In a deviation from the typical type of content I write, I want to share a bit about Micro.blog in case others have yet to hear of it, why I backed it, and what I hope it aims to do for the web.
In short, the whole purpose of Micro.blog is to provide an easy place for people to both write and own their short form content.
From the Kickstarter page shown above:
Today, most writing instead goes into a small number of centralized social networking sites, where you can’t move your content, advertisements and fake news are everywhere, and if one of these sites fails, your content disappears from the internet. Too many sites have gone away and taken our posts and photos with them.
And the service is targeting services Twitter, Facebook, and other similar sites. Don’t get me wrong: I like and use Twitter, but I also know that whatever it is I post there is up to the discretion of the service on if the content persists.
But there’s more to it than that. At the time of this writing, there’s a week to go in the Kickstarter, though it’s far surprised its goal, there are some things about the service I’m excited about and want to share.
First, because of my appreciate for writing and a strong desire for people to own their content, I wanted to back something like this.
I’ve talked to a few others about it and the immediate response I hear from those who know I do something with WordPress ask if I see it as a replacement for WorePress.
No, I don’t see it as a replacement for WordPress. It’s not a full-on blogging platform.
Instead, it’s something that – at the very least – compliments what WordPress does and, at the very most, helps to make sure whatever it is we are sharing online starts in a place that we own.
On Hosted Solutions
To be clear, yes, there is a hosted variation of Micro.blog so the content can be stored on the service on which Micro.blog runs, and that may sound as if it’s conflict with the purpose of the project.
But for those who are less technologically inclined, isn’t it easier – if the terms and conditions are right – to provide a turn-key solution?
With that said, one reason I backed Micro.blog is that I’m a fan of decentralization. I’d go as far as to say that when it comes to publishing content on the Internet, making sure that I have full access and ownership of the data that I share is important.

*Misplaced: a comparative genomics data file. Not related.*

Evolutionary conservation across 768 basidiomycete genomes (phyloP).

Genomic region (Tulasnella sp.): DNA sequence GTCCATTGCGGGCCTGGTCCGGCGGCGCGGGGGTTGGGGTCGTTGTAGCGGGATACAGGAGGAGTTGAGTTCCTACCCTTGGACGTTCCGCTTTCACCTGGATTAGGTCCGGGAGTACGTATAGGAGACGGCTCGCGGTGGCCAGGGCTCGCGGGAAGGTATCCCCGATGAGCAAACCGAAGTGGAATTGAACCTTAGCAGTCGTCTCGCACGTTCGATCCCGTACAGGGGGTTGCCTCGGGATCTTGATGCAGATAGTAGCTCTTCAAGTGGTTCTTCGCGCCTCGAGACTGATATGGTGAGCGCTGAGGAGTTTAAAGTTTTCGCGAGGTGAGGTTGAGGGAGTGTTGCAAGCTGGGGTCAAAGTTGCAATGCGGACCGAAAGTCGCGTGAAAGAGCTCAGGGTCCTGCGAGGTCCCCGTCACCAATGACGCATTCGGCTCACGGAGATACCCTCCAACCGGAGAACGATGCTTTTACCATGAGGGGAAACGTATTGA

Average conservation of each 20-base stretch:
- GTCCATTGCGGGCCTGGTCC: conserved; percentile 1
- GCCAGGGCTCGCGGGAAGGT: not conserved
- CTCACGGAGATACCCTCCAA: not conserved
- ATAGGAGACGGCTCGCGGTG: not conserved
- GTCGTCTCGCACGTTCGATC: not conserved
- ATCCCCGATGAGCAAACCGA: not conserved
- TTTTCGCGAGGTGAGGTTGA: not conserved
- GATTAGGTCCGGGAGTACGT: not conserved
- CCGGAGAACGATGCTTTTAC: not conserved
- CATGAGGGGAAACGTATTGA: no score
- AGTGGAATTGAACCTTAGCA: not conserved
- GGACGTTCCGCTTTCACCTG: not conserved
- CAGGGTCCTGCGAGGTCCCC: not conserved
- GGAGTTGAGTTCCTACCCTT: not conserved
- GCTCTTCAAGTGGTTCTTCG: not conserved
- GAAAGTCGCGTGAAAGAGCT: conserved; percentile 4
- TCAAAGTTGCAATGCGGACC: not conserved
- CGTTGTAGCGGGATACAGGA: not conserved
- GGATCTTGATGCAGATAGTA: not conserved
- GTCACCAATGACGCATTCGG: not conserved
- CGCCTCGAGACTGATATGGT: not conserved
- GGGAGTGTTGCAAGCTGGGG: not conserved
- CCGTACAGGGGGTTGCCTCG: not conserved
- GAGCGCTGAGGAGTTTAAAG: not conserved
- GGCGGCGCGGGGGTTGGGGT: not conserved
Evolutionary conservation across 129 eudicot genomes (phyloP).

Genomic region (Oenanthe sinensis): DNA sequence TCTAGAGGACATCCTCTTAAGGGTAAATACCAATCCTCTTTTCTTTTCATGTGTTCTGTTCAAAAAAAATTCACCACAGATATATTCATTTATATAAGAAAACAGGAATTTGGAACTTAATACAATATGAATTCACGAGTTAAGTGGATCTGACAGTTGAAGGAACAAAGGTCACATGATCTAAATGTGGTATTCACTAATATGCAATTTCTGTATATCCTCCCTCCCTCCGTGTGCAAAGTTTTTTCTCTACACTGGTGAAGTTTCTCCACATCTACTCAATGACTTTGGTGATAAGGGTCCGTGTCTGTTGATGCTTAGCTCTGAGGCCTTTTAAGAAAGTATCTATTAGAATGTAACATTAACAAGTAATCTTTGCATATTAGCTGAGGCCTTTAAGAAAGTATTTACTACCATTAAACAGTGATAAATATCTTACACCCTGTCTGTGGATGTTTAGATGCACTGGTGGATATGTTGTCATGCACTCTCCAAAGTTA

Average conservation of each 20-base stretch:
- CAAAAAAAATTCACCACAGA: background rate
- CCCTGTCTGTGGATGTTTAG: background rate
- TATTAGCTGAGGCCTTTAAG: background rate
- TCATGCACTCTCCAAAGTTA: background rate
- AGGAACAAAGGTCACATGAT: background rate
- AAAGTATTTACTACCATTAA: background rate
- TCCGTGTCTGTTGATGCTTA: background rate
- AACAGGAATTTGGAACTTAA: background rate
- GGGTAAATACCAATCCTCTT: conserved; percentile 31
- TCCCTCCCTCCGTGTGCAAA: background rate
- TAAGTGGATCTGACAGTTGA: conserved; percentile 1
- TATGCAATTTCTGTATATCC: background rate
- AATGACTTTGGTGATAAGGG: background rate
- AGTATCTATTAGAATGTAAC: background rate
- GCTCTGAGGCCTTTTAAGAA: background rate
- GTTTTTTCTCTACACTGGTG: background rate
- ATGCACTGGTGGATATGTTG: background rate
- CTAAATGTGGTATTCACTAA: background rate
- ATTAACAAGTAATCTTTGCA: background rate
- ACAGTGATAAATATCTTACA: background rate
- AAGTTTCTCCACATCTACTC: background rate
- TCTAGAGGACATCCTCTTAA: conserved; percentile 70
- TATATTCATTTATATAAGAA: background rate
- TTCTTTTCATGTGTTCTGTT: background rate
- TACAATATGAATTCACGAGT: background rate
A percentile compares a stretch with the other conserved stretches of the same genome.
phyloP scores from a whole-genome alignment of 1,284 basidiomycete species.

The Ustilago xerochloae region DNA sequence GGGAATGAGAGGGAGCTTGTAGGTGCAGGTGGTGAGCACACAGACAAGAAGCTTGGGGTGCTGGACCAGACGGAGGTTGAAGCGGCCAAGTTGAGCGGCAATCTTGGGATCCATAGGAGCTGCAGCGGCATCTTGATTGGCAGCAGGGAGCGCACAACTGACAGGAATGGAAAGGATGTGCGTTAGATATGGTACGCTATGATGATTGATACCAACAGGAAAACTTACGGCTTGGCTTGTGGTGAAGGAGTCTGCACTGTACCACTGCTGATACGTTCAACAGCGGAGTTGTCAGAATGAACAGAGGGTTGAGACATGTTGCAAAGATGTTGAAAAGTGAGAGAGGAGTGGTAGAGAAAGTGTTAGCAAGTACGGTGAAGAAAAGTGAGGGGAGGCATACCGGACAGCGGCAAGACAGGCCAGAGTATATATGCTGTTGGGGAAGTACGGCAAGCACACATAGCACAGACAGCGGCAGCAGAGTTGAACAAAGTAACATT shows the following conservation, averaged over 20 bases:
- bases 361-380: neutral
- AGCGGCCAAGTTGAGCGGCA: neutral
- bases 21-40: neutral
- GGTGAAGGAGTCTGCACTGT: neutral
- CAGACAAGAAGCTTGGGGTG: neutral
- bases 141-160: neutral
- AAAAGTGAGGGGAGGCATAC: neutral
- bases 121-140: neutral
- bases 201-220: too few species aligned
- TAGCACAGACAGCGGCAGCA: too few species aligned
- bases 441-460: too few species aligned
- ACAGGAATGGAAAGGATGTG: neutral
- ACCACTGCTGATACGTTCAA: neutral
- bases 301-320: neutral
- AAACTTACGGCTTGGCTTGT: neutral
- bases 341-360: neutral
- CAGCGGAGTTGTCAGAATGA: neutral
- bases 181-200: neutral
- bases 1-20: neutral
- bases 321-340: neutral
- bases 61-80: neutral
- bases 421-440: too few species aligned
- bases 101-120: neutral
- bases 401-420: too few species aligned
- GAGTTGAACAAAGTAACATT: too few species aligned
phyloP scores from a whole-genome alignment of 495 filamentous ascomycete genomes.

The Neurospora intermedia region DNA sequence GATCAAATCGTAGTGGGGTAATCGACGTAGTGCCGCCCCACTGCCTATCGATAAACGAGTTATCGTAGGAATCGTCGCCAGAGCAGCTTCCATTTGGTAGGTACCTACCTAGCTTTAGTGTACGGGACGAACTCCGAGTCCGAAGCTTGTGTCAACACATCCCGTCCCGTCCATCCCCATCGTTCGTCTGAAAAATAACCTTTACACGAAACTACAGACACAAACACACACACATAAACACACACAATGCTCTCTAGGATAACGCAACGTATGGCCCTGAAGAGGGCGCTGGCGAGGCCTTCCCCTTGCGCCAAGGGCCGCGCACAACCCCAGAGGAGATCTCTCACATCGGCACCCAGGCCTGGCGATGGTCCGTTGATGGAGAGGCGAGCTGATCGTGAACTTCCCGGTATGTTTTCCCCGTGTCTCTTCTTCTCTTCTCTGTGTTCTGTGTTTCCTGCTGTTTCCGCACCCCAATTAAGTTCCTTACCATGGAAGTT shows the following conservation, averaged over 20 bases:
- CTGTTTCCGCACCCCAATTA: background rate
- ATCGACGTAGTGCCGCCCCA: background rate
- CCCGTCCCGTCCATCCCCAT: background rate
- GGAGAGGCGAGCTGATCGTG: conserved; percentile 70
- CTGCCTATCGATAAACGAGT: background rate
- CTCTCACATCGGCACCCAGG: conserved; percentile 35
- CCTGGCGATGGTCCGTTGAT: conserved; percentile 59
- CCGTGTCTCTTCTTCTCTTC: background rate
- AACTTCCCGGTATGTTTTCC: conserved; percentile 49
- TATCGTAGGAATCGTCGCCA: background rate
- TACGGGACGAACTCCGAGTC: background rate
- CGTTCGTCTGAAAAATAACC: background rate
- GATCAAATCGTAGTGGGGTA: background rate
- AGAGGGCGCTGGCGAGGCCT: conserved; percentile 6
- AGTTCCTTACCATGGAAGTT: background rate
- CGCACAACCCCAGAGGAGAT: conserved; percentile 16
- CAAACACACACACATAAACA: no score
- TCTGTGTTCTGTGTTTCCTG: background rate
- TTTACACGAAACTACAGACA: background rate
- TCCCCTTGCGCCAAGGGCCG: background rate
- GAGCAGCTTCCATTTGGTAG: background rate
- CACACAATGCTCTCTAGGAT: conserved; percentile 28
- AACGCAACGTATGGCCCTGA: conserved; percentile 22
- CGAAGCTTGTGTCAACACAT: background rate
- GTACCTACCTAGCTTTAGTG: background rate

Sure, I make sacrifices just like anyone else. Again, see Twitter. But that’s okay because when I sign up for the service, I sign up knowing what I’m signing up for.
The thing about Micro.blog is that it supports cross-posting. So if there’s something I want to share on Twitter and I want to make sure that it starts off somewhere I have control over, I can post it to my Micro.blog account and cross-post it to Twitter.
It reminds me a lot Path. And as much as I like Path (and yes, I still use it for my closest friends and family), there’s absolutely no way to get information out of it.
This isn’t because I’ve not asked (because I have, multiple times), and it’s not because I’ve not tried to support the company (because I have) financially, but it’s because I [can only assume] it’s not part of their core values.
(So in a situation like this, just cross-post path to a self-hosted WordPress install, and you’ve got an archive. 🙂).
You get the point, right? Content ownership and all of that.
2. Using Tried and True Technology
One of the neat aspects of Micro.blog is that it’s using RSS to power some its features.
For whatever reason, when Google decided to kill off Reader, a lot of people stopped using RSS readers. It’s like RSS died with Reader which is silly because a far superior service, Feedly, exists. And I use it every day.
When it comes to reading others’ content, commenting, following, etc., all of its powered by RSS and that’s cool. Why try to set out and build something new when there’s a syndication protocol that’s solid, tried, and true on which you can already build?
And that’s a neat way – not a proprietary way – to implement relationships among those using the service.
RSS is dead; long live RSS (did I do that right?).
3. Custom Theming
I’ve asked the author if Micro.blog will support any extensions. At the moment, no. The plan is to offer the service for publishing but allow others to create custom themes for the service.
The themes can be designed and built to run on Jekyll (much like what’s here). And I’m a fan of that because I think if extensions, add-ons, plugins, or whatever you want to call them are made available too soon, at the wrong time, or ever, then the core purpose of the service can turn it into something it never set out to be.
And those are some of the primary reasons I’ve backed Micro.blog. I think that it’s a great idea and it’s something that’s useful for a lot of people who are in the same space as those who read this post.
But I also recognize there’s an uphill battle to fight (if you want to be aggressive about it) on convincing others to use it rather than to use something that already exists such as Twitter and Facebook.
I mean, we love our social media, right? That’s the thing, though: I don’t think Micro.blog is setting out to take on social media. Instead, I believe that it’s a place to give people the ability to simply self-publish and to cross-post to existing services.
For some of us, that’s awesome. For others, it doesn’t matter. And that’s fine! We can put our money where our values are and use that.
Regardless, if nothing else, I only want to share my reasons for backing Micro.blog and also to get the word out about it. Though it doesn’t necessarily need any more funding, it might be neat to see other people on the service once it is launched.
Not to create yet-another-social-network, of course, but to have a place to publish shorter form articles and thoughts that aren’t long enough for a WordPress-based site, but are still more personal or longer than a tweet.